A Cocurators’ Collaboration

Omar Victor Diop, “Trayvon Martin,2012,” 2017, from the series Liberty, Archival pigment print,
© Omar Victor Diop,
Courtesy MAGNIN-A Gallery, Paris

The Harn Museum of Art Examines Black Life in Shadow to Substance Exhibition

The Harn Museum of Art at the University of Florida (UF) collaborated with a UF College of the Arts Museum Studies assistant professor and a UF Department of English graduate student to organize and present its newest exhibition “Shadow to Substance,” on view from July 27, 2021 to February 27, 2022. The exhibition represents a chronological arc from the past to the present and into the future by displaying historical photographs of Black lives and new work by Black photographers. Sixteen photographs by 11 photographic artists were recently purchased for the Harn Museum’s permanent collection and are the heart of “Shadow to Substance.”

The exhibition is cocurated by Dr. Porchia Moore, UF College of the Arts department head and assistant professor of Museum Studies; Kimberly Williams, UF Department of English graduate student and Harn Criser intern; and Dr. Carol McCusker, Harn Curator of Photography.

“Shadow to Substance” gives visual substance to Black lives through 58 photographs. These include new acquisitions by Jonathan Bachman, Endia Beal, Sheila Pree Bright, Teju Cole, Omar Victor Diop, Earlie Hudnall, Ayana V. Jackson, Michael McCoy, Benji Reid, Brittanny Taylor, and Charlotte Watts. Each of the new acquisitions illustrates a renewed aim of Black portraiture to express 21st-century aspects of Black lives now and illustrates the Harn’s commitment to collect and exhibit works by underrepresented artists. Additional photographs from the Harn Museum’s collection and UF Smathers Library archives examine Jim Crow Florida, the great migration, and the civil rights movement with works by Michna Bales, Bruce Davidson, and Steve Schapiro, among others.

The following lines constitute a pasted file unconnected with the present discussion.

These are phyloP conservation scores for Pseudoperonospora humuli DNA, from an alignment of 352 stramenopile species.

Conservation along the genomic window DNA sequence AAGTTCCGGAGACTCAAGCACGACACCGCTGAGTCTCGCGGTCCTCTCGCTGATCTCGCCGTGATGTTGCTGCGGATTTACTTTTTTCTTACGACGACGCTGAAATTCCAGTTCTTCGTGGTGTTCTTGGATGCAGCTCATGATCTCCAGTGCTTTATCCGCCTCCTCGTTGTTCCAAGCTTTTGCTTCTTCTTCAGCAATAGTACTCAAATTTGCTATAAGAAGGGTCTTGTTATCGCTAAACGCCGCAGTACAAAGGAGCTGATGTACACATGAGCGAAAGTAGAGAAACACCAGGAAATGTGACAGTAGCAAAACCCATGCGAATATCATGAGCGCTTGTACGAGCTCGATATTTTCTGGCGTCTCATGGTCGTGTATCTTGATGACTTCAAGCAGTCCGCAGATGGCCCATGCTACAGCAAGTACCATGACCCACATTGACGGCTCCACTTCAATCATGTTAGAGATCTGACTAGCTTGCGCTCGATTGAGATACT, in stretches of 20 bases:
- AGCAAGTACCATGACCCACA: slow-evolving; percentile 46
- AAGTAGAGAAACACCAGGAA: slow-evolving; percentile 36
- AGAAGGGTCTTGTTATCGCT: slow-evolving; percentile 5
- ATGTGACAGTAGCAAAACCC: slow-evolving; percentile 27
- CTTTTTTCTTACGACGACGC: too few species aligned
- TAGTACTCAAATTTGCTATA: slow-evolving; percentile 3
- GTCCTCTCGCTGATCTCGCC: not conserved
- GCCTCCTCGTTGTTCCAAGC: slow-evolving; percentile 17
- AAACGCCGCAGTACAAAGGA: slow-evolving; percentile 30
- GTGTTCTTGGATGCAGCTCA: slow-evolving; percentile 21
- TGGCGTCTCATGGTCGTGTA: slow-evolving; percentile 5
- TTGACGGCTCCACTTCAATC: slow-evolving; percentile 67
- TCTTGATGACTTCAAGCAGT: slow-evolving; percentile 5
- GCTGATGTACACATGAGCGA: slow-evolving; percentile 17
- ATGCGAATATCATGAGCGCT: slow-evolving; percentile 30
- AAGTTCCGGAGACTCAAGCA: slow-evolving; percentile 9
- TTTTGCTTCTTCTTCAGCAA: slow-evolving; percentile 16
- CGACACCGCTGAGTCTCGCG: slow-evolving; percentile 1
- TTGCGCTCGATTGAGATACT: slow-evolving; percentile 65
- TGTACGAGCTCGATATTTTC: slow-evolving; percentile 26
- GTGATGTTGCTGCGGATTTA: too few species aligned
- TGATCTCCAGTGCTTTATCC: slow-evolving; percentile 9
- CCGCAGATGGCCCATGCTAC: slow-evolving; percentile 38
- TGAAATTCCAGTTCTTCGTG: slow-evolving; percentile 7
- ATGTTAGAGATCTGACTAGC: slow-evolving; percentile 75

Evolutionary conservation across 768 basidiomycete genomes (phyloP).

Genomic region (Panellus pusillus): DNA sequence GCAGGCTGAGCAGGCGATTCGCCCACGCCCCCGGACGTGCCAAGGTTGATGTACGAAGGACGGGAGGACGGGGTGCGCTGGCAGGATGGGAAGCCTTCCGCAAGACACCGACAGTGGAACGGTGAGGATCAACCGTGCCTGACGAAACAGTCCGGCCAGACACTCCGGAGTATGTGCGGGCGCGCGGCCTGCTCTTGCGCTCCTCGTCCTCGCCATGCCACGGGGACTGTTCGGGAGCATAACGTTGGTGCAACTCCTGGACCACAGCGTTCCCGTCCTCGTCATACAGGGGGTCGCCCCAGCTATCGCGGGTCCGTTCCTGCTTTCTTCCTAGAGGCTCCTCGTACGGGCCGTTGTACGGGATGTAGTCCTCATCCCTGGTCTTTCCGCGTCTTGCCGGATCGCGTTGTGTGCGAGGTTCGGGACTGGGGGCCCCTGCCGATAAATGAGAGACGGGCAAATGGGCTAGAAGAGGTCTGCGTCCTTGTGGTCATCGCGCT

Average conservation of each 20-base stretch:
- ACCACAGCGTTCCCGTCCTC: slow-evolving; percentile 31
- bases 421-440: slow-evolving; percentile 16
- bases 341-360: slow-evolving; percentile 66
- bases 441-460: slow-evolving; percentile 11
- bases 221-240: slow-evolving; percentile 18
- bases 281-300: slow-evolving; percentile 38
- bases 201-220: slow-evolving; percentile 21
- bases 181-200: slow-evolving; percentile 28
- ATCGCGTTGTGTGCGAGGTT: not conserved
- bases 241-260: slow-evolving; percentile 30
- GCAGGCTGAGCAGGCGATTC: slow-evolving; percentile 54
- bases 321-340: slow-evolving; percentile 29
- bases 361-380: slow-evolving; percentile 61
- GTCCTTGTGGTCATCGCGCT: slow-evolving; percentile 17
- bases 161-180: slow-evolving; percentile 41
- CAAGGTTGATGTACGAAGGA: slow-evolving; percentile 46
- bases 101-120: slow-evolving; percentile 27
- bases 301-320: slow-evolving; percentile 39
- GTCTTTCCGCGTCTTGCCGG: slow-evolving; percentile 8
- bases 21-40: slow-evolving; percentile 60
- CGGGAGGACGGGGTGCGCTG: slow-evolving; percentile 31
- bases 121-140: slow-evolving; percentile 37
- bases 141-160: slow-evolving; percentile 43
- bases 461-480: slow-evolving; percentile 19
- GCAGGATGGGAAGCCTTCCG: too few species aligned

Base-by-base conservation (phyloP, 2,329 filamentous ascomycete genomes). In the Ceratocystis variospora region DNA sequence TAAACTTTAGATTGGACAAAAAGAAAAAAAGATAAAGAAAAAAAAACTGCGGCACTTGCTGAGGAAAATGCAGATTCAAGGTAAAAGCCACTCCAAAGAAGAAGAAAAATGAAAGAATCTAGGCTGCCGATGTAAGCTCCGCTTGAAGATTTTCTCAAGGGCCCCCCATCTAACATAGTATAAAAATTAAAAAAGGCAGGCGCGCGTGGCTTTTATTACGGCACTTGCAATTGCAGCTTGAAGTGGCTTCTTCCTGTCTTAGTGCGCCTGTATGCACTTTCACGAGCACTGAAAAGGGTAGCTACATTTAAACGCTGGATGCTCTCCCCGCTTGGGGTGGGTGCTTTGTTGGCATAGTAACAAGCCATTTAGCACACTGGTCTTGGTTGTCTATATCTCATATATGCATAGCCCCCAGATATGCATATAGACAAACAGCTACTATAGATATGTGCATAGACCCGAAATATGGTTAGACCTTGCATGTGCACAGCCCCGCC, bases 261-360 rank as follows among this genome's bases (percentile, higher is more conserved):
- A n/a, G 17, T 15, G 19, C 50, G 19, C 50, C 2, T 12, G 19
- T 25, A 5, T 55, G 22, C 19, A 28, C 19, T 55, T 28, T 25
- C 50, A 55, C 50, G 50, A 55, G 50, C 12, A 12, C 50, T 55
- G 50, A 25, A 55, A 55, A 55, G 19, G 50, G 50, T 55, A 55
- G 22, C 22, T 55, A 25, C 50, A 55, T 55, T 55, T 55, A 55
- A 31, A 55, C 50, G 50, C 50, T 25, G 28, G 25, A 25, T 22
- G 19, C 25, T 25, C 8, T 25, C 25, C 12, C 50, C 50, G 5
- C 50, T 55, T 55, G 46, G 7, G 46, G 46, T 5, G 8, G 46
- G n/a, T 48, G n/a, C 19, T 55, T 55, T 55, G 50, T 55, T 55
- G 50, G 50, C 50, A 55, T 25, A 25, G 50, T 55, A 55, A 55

Sheila Pree Bright, “The Rebirth of Us,” 2020, Archival inkjet print, Courtesy of the artist, © Sheila Pree Bright.

“Through beauty, strength, and new narratives, the new acquisitions in the exhibition are thresholds for all of us to reimagine Black lives. And to reflect on and expand our understanding of the past and present, and a new vision of the future,” says McCusker. “I’m fortunate to have curated this exhibition with University of Florida colleagues, Dr. Porchia Moore and Kimberly Williams. They shaped artistic choices, formed provocative themes, and designed unique educational programs for ‘Shadow to Substance,’ a multidimensional view of history and of the Black Lives Matter movement that everyone needs right now.”

Charlotte Watts, “Resting for the Ancestors I,” in collaboration with Tricia Hersey’s Nap Ministry, 2018, Archival digital print, Courtesy of Whitespace Gallery

Contemporary works in “Shadow to Substance” include Black scholarship that addresses new mythos in the form of Afrofuturism, a combination of techno-contemporary imagery with African diaspora histories. Spiritual rest through stillness is espoused by author Kevin Quashie in his book, The Sovereignty of Quiet. This takes visual form in the collaborative images of Charlotte Watts and Tricia Hersey’s Nap Ministry, which promotes self-care. There is affinity between photographs of north Florida farming during Jim Crow and the reparations, land reclamation, activist Black farming movement of 2020. 

“The photographs in this exhibition are at once provocation and inquiry, joy and inspection, reverie and pain, expansion into infinite,” says Moore. “‘Shadow to Substance’ asks audiences to commit to the wisdom that there is abundance in Blackness.”

“Shadow to Substance” captures documentary moments such as Ieshia Evans’s 2016 protest where she offers her wrists for SWAT police to handcuff her during a peaceful demonstration, an image that went viral. The Moral Movement of Dr. William Barber encourages civil disobedience; he is represented in Endia Beal’s celebrated (winner of a 2020 Time magazine award) portrait of the Reverend. And Ericka Hart’s iconic portrait by Brittanny Taylor is a celebration of post-cancer strength and body positivity not as dictated by mass/social media but as is.

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The Harn Museum of Art is located in Gainesville, Florida. Admission is free. For more information visit harn.ufl.edu

Author: Arbus

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